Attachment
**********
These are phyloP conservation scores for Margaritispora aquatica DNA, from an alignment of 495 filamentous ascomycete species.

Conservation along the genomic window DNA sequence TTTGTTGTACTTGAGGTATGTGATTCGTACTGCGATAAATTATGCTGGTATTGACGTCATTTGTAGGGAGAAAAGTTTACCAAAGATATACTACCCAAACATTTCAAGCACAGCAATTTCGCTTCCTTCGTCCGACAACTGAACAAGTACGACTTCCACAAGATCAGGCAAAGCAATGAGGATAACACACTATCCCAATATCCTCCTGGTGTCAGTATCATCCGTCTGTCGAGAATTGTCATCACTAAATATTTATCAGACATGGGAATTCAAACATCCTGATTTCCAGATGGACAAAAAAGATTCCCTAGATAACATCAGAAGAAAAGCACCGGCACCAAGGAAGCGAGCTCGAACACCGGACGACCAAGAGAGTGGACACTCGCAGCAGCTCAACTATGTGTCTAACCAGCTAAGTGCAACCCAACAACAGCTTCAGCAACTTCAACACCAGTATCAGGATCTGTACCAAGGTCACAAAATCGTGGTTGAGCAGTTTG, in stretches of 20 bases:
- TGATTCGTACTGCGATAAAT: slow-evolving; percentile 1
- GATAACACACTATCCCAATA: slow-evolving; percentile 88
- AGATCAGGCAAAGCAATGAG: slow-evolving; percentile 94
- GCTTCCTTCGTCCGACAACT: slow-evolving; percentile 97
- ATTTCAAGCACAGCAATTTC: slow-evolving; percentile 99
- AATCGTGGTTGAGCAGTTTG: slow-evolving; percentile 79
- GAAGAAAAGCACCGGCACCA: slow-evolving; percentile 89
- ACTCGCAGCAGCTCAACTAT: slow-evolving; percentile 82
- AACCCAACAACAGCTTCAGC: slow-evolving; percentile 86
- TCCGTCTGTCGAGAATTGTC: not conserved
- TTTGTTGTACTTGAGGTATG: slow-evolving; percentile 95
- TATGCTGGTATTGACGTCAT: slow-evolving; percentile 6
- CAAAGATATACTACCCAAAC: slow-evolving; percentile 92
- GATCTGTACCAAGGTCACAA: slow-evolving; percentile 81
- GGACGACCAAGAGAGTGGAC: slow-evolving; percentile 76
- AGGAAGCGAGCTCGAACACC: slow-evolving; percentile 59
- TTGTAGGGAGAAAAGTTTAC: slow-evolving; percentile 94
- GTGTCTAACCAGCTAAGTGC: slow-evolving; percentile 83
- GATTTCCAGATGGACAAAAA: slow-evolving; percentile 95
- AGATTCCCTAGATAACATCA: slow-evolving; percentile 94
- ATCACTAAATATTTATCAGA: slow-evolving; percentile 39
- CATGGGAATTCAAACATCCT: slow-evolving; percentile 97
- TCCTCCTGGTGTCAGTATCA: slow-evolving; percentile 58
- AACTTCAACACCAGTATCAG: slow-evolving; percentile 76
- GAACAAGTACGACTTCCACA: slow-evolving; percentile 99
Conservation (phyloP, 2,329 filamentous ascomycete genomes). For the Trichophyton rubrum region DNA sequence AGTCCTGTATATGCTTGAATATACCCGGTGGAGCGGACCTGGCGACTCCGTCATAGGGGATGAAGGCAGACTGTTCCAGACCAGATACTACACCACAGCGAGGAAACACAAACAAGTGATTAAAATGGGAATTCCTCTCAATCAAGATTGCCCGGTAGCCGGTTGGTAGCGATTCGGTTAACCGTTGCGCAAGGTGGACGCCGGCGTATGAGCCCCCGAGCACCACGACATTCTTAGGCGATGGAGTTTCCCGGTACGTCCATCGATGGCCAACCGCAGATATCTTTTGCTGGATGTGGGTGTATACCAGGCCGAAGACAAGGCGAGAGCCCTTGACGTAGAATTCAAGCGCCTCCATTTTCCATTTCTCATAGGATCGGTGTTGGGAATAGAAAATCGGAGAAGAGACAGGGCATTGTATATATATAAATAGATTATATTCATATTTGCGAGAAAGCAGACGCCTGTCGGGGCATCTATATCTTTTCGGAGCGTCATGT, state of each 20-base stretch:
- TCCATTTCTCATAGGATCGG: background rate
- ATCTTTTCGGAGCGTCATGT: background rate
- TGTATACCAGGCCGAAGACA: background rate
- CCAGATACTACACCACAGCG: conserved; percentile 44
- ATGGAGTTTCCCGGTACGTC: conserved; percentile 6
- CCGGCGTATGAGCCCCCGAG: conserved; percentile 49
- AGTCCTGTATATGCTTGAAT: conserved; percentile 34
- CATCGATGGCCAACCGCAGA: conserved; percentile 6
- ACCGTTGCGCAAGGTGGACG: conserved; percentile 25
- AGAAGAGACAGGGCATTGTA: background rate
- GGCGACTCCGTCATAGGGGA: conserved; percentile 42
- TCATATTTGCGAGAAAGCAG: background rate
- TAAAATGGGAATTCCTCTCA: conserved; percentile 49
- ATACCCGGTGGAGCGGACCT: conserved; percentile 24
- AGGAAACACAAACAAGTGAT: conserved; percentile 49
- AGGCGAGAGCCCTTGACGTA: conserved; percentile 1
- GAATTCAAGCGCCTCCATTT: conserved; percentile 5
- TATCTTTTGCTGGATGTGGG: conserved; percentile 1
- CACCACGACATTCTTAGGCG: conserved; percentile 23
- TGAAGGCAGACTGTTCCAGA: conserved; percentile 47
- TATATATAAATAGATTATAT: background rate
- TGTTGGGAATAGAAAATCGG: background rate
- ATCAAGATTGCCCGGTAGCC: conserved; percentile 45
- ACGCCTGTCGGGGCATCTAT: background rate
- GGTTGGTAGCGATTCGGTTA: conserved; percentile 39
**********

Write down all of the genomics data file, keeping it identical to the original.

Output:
These are phyloP conservation scores for Margaritispora aquatica DNA, from an alignment of 495 filamentous ascomycete species.

Conservation along the genomic window DNA sequence TTTGTTGTACTTGAGGTATGTGATTCGTACTGCGATAAATTATGCTGGTATTGACGTCATTTGTAGGGAGAAAAGTTTACCAAAGATATACTACCCAAACATTTCAAGCACAGCAATTTCGCTTCCTTCGTCCGACAACTGAACAAGTACGACTTCCACAAGATCAGGCAAAGCAATGAGGATAACACACTATCCCAATATCCTCCTGGTGTCAGTATCATCCGTCTGTCGAGAATTGTCATCACTAAATATTTATCAGACATGGGAATTCAAACATCCTGATTTCCAGATGGACAAAAAAGATTCCCTAGATAACATCAGAAGAAAAGCACCGGCACCAAGGAAGCGAGCTCGAACACCGGACGACCAAGAGAGTGGACACTCGCAGCAGCTCAACTATGTGTCTAACCAGCTAAGTGCAACCCAACAACAGCTTCAGCAACTTCAACACCAGTATCAGGATCTGTACCAAGGTCACAAAATCGTGGTTGAGCAGTTTG, in stretches of 20 bases:
- TGATTCGTACTGCGATAAAT: slow-evolving; percentile 1
- GATAACACACTATCCCAATA: slow-evolving; percentile 88
- AGATCAGGCAAAGCAATGAG: slow-evolving; percentile 94
- GCTTCCTTCGTCCGACAACT: slow-evolving; percentile 97
- ATTTCAAGCACAGCAATTTC: slow-evolving; percentile 99
- AATCGTGGTTGAGCAGTTTG: slow-evolving; percentile 79
- GAAGAAAAGCACCGGCACCA: slow-evolving; percentile 89
- ACTCGCAGCAGCTCAACTAT: slow-evolving; percentile 82
- AACCCAACAACAGCTTCAGC: slow-evolving; percentile 86
- TCCGTCTGTCGAGAATTGTC: not conserved
- TTTGTTGTACTTGAGGTATG: slow-evolving; percentile 95
- TATGCTGGTATTGACGTCAT: slow-evolving; percentile 6
- CAAAGATATACTACCCAAAC: slow-evolving; percentile 92
- GATCTGTACCAAGGTCACAA: slow-evolving; percentile 81
- GGACGACCAAGAGAGTGGAC: slow-evolving; percentile 76
- AGGAAGCGAGCTCGAACACC: slow-evolving; percentile 59
- TTGTAGGGAGAAAAGTTTAC: slow-evolving; percentile 94
- GTGTCTAACCAGCTAAGTGC: slow-evolving; percentile 83
- GATTTCCAGATGGACAAAAA: slow-evolving; percentile 95
- AGATTCCCTAGATAACATCA: slow-evolving; percentile 94
- ATCACTAAATATTTATCAGA: slow-evolving; percentile 39
- CATGGGAATTCAAACATCCT: slow-evolving; percentile 97
- TCCTCCTGGTGTCAGTATCA: slow-evolving; percentile 58
- AACTTCAACACCAGTATCAG: slow-evolving; percentile 76
- GAACAAGTACGACTTCCACA: slow-evolving; percentile 99
Conservation (phyloP, 2,329 filamentous ascomycete genomes). For the Trichophyton rubrum region DNA sequence AGTCCTGTATATGCTTGAATATACCCGGTGGAGCGGACCTGGCGACTCCGTCATAGGGGATGAAGGCAGACTGTTCCAGACCAGATACTACACCACAGCGAGGAAACACAAACAAGTGATTAAAATGGGAATTCCTCTCAATCAAGATTGCCCGGTAGCCGGTTGGTAGCGATTCGGTTAACCGTTGCGCAAGGTGGACGCCGGCGTATGAGCCCCCGAGCACCACGACATTCTTAGGCGATGGAGTTTCCCGGTACGTCCATCGATGGCCAACCGCAGATATCTTTTGCTGGATGTGGGTGTATACCAGGCCGAAGACAAGGCGAGAGCCCTTGACGTAGAATTCAAGCGCCTCCATTTTCCATTTCTCATAGGATCGGTGTTGGGAATAGAAAATCGGAGAAGAGACAGGGCATTGTATATATATAAATAGATTATATTCATATTTGCGAGAAAGCAGACGCCTGTCGGGGCATCTATATCTTTTCGGAGCGTCATGT, state of each 20-base stretch:
- TCCATTTCTCATAGGATCGG: background rate
- ATCTTTTCGGAGCGTCATGT: background rate
- TGTATACCAGGCCGAAGACA: background rate
- CCAGATACTACACCACAGCG: conserved; percentile 44
- ATGGAGTTTCCCGGTACGTC: conserved; percentile 6
- CCGGCGTATGAGCCCCCGAG: conserved; percentile 49
- AGTCCTGTATATGCTTGAAT: conserved; percentile 34
- CATCGATGGCCAACCGCAGA: conserved; percentile 6
- ACCGTTGCGCAAGGTGGACG: conserved; percentile 25
- AGAAGAGACAGGGCATTGTA: background rate
- GGCGACTCCGTCATAGGGGA: conserved; percentile 42
- TCATATTTGCGAGAAAGCAG: background rate
- TAAAATGGGAATTCCTCTCA: conserved; percentile 49
- ATACCCGGTGGAGCGGACCT: conserved; percentile 24
- AGGAAACACAAACAAGTGAT: conserved; percentile 49
- AGGCGAGAGCCCTTGACGTA: conserved; percentile 1
- GAATTCAAGCGCCTCCATTT: conserved; percentile 5
- TATCTTTTGCTGGATGTGGG: conserved; percentile 1
- CACCACGACATTCTTAGGCG: conserved; percentile 23
- TGAAGGCAGACTGTTCCAGA: conserved; percentile 47
- TATATATAAATAGATTATAT: background rate
- TGTTGGGAATAGAAAATCGG: background rate
- ATCAAGATTGCCCGGTAGCC: conserved; percentile 45
- ACGCCTGTCGGGGCATCTAT: background rate
- GGTTGGTAGCGATTCGGTTA: conserved; percentile 39